Okay, I’ll admit being a little slow to learn about the Gangnam Style meme that has spread around the world—including 530 million views of the original “Gangnam Style” music video by the artist PSY on YouTube (but thanks to the latest episode of South Park—a show that tracks the pulse of the consumer culture so well—I am now up to date). And I admit also to immediately enjoying the “Gangnam Style” video and the beat—it’s funny, and energetic, and as I was told, a satire of the lifestyle of the Gangnam District, an elite, wealthy, consumeristic section of Seoul. However, the more I watched and read about it, the more it became clear that the video was not a criticism but an actual celebration of hyper-consumerism—from horseback riding and fancy cars, to fashion, and even yoga (in its materialistic form filled with fashionable accessories—thanks lululemon). PSY, himself, has even stated that Gangnam Style “is not a critique, just FUN!”)
And I’m sure that even if “Gangnam Style” was designed as a satire (and PSY is only now covering that up in order to keep the favor of the hundreds of corporations that are surely courting him with product placement deals), most of the 530 million viewers did not see it that way, but just enjoyed the over-the-top celebration of the materialistic good life, which does look pretty damn wonderful in this video (thanks lululemon!).
So while this wasn’t a satire, there have been some popular spoofs of this video that are trying to use its popularity to draw attention to a cause, like the version by Chinese Artist, Ai Weiwei, in which he draws attention to government censorship and repression.
But with this meme at its peak, I think there’s an opportunity for a better spoof, one that truly critiques consumerism, and I know the perfect spokesperson and lead singer—Mohandas K. Gandhi.
Mahatma Gandhi, if he were alive, would have probably been game to make his own spoof, like Weiwei, to draw additional attention to the Indian Independence movement. But even now, he continues to be a symbol of political activism, nonviolent resistance, and a non-consumer lifestyle so this new video—“Gandhi Style”—would still make for an incredibly powerful message.
Imagine: the same beats as PSY’s original song but with a much improved set of lyrics and images. Instead of Oppa Gangnam Style, Oppa Gandhi Style (oppa still works as it means literally big brother, as well as sexy older man—and honestly, who is more sexy than a man willing to live and die for what he believes?)
And instead of “Hey Sexy Lady!,” how about “Hey Satyagrahi!” The same number of syllables but what a meaning—this is a person who practices satyagraha, the nonviolent resistance Gandhi promoted and inspired future leaders around the world to use.
The images could be just as rich as the original. Instead of dancing in front of horses in a stable, Gandhiji could be dancing in front of horses topped with British colonial soldiers (conveying resistance to authority with levity and humanity even in the face of violence)
- Instead of sexy women dancing yoga, how about sexy women spinning cloth (showing economic resistance by making one’s own clothes)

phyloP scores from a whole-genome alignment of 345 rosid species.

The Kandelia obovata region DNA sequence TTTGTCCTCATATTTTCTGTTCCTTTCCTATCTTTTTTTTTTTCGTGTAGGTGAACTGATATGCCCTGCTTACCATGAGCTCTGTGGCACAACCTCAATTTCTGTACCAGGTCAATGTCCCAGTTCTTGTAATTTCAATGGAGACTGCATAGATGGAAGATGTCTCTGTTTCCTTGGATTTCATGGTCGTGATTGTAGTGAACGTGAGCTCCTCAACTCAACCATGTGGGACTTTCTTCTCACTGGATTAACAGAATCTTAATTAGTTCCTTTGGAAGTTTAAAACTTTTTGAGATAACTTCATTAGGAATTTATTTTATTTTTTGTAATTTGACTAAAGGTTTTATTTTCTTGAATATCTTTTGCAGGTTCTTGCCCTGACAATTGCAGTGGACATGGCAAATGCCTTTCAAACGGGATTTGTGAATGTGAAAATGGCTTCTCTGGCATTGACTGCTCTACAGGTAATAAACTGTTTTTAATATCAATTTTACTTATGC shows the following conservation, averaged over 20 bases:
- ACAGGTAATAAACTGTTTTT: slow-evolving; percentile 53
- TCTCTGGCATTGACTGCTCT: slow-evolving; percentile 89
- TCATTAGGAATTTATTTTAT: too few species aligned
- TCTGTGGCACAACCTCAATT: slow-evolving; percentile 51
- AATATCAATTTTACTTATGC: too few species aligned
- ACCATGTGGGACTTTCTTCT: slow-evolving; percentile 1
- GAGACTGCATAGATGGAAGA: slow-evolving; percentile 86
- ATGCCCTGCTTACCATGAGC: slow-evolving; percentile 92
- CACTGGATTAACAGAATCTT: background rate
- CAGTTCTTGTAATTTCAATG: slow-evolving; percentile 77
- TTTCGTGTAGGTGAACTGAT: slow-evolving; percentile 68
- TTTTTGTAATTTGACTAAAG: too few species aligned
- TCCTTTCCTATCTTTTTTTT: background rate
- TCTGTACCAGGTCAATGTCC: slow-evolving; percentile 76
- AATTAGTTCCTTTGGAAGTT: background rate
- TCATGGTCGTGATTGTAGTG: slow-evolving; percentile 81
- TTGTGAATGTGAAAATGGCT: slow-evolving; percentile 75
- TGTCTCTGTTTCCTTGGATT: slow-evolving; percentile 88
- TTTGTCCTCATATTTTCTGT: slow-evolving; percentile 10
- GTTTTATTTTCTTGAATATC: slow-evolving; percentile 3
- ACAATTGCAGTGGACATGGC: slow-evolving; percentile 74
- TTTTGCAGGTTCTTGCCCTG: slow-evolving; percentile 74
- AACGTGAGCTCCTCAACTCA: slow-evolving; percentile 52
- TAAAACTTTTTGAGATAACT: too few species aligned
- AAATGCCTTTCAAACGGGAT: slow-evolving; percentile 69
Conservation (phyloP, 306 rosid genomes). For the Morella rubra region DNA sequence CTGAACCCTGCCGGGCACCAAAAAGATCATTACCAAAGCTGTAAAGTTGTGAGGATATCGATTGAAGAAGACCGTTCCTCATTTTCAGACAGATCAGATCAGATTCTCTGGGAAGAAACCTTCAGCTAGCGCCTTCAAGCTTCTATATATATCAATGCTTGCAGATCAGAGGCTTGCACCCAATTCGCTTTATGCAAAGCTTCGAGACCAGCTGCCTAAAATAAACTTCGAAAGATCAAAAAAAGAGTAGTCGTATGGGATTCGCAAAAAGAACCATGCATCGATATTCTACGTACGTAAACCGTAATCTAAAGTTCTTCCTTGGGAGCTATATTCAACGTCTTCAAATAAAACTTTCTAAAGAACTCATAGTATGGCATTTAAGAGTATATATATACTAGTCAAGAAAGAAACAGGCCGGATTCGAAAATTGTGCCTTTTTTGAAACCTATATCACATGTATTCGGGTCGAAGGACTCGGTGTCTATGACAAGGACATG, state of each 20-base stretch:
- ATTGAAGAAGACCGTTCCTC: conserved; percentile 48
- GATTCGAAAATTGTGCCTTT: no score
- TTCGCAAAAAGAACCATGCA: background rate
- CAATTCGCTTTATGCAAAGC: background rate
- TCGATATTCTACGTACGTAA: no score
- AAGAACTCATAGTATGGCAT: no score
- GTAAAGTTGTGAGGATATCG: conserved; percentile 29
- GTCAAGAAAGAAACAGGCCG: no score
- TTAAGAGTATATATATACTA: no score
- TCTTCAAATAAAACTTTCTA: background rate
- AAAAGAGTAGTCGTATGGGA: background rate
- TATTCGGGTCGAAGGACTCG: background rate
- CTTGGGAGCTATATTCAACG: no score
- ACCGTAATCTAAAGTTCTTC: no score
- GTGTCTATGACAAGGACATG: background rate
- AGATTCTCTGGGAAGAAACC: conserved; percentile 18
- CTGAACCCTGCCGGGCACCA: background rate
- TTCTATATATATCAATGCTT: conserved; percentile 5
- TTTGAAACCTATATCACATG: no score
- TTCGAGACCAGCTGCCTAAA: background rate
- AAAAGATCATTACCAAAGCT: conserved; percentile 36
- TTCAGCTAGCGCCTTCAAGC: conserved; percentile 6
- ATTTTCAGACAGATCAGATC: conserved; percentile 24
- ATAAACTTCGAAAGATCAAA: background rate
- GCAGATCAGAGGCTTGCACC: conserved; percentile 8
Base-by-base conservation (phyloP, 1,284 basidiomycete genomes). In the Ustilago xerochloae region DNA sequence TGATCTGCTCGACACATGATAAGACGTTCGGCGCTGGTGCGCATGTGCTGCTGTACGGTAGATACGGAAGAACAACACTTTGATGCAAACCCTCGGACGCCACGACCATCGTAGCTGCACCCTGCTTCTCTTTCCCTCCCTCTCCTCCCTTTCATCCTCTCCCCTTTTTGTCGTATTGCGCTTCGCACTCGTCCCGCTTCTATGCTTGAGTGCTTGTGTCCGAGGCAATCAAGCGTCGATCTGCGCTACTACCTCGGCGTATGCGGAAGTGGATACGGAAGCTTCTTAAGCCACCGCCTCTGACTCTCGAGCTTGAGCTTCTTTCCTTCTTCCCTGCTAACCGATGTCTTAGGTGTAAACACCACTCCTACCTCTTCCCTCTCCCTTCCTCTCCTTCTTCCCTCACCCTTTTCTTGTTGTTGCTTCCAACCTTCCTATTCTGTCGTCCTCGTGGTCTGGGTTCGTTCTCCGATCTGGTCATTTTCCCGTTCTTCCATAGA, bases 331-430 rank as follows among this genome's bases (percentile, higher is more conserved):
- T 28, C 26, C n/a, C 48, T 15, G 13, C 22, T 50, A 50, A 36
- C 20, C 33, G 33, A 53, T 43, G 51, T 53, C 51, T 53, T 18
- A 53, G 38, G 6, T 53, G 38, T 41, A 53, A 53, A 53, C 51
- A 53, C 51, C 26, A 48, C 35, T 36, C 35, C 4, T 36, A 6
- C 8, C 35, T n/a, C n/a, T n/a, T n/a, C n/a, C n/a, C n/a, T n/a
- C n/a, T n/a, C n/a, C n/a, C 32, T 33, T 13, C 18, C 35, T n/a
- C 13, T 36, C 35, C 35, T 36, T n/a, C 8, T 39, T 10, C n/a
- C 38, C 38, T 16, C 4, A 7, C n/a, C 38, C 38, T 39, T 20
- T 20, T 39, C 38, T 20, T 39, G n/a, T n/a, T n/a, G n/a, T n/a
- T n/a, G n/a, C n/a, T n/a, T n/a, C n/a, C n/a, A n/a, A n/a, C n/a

- Instead of confetti blowing in PSY’s face, how about salt from Indians’ defiant efforts to make their own salt blowing in Gandhi’s and fellow dancers’ faces
- Gandhi could also be dancing toward the sea as he does his Salt March to the sea.
- And instead of singing from a toilet, how about Gandhi singing from a toilet? But with a rag in hand. (Gandhi, after all, required all those in his ashram to clean the public toilets to break down the barriers between castes.)
And instead of being under someone dancing in an elevator, Gandhi can be under someone dancing in a prison cell—a location Gandhi willingly spent time in in order to further his cause.
- The explosions could stay—with some of his fellow satyagrahi getting shot and killed by the British.
- As could the dance scene with the sexy redhead, who in this case could be garbed in a flowing sari, and portray Mother India (a personification of the free country Gandhi was fighting for). And instead of a subway train, the classic Indian train would be perfect.
- And of course at one point, Gandhi could don a blue tuxedo jacket and black bow tie—but a homespun version, made from his own spinning wheel.
- There could even be a few points where the original beats give way to sitar and tabla. As this archival video on the Salt March shows, these instruments would work very well in keeping a sweet beat.
The hope would be that this video—amusing, educational, and inspirational—would convey a very different style, one that encourages not unthinking consumerism but political activism, civic action, resistance, and a very simple lifestyle devoted to social and global change. Is that too much to ask from a music video?
PS: If anyone is inspired to put this together, I imagine archival Gandhi footage, some clips from film and documentary versions of Gandhi, and a few staged clips could bring this together pretty cheaply. Happy to help think it through further if someone has the video skills and desire to make this happen!
This post was originally written by Erik Assadourian for the Transforming Cultures blog in October 2012.